Not many people know it but, I'm partial to the classics. My first ever introduction to a classic was when a teacher made us read Animal Farm. I hated it. I remember I couldn't stop thinking how overdone it had become. And yet, when my wife and I were at a Borders, she recommended 1984; I sat down, read two chapters and automatically loved it. It just goes to show that you never know what a good classic can do for you.
Then there was The Time Machine and The Invisible Man, both very good H. G. Wells books. they weren't hard to understand and they introduced and produced many books and movies dedicated solely to the mad scientist and time travel genres. Yes sir, I'd have to say that Wells created the science fiction genre. A lot of people say that Poe was the one who introduced it but I still stand by Wells.
But both of those novels could not compare to War of The Worlds, my favorite of the bunch. The first three opening paragraphs set the scene perfectly. I still get chills whenever I read the line: Across the gulf of space, minds that are to our minds as ours are to those of the beasts that perish, intellects vast and cool and unsympathetic, regarded this earth with envious eyes, and slowly and surely drew their plans against us.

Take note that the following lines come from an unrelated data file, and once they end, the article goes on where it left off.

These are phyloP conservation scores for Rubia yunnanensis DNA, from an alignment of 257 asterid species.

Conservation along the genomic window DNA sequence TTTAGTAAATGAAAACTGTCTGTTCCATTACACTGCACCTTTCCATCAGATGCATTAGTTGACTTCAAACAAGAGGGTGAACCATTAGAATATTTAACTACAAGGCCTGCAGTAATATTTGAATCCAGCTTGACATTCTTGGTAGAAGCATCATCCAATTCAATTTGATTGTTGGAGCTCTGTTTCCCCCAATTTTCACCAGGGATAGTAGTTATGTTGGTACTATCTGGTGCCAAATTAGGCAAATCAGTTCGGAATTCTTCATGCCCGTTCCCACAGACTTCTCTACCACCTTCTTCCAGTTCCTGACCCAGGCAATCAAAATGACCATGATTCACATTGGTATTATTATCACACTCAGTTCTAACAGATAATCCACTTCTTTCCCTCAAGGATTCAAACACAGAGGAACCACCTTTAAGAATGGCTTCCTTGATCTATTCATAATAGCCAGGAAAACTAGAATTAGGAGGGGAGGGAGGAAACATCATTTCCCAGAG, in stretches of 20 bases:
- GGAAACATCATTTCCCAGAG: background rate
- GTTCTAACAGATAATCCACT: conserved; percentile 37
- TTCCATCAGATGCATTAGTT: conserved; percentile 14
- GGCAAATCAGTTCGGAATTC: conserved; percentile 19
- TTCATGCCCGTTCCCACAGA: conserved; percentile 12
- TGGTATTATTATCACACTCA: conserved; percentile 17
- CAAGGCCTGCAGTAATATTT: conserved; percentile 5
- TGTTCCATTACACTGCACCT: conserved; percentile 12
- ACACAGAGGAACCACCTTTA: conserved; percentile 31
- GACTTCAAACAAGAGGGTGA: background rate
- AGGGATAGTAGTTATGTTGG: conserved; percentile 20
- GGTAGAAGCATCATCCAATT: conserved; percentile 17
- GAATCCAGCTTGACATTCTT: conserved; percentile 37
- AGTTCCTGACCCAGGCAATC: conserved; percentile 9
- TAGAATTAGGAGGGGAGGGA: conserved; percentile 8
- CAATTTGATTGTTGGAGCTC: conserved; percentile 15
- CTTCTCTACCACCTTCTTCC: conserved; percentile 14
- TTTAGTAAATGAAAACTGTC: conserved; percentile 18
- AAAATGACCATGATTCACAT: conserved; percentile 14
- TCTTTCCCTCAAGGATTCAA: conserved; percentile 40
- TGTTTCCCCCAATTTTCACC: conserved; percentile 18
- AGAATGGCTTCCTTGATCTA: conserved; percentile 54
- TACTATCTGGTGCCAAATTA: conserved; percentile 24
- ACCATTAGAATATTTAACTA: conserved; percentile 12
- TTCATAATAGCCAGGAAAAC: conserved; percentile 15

God, I love that line. But it's not just the three paragraphs that caught me. Granted, now I use this as a basis for picking up a book to read, scanning the first three paragraphs to see if it will draw me in, but also, the rest of the book is so perfectly worded it's almost like poetry. I could imagine Wells, then a teacher in 1898, writing one perfect sentence a day.
In college, it was my rhetoric professor who introduced me to the textbook, The Story and It's Writer, a valuable compilation of short stories with some added essays and thoughts by the authors. He also introduced me to Joseph Heller with Catch-22. I remember I hated the book when I first started it, but he suggested, "Read past chapter five. It gets much better when you pass that chapter." He was right. It opened me up to the world of Heller and I found myself quickly on a hunt to devour his books, reading Portrait of an Artist as an Old Man, Catch as Catch Can: Stories, and No Laughing Matter. I own Something Happend, his second novel as well as Good as Gold and Closing Time, the sequel to Catch-22 but I'm waiting for a rainy day to tackle those.
At one point or another, I've been given suggestions on what to read next in the classic literature category. But, I have to say, the one I currently have my eye on next is Jane Eyre.
When my wife and I had a friend over, one that she studied with in France, she played a movie trailer on her laptop for us. Apparently, someone had made a recent adaptation of the book. After the trailer ended I was completely knocked off my socks. I mean, wow. And here I thought that it was nothing more than a snobby tale of a woman growing up in an orphanage. I was dead wrong. "I had no idea the story was that supernatural," I said to them both. "Oh yeah," my wife said. "It's very Gothic. You should read it."
I'm sure I will.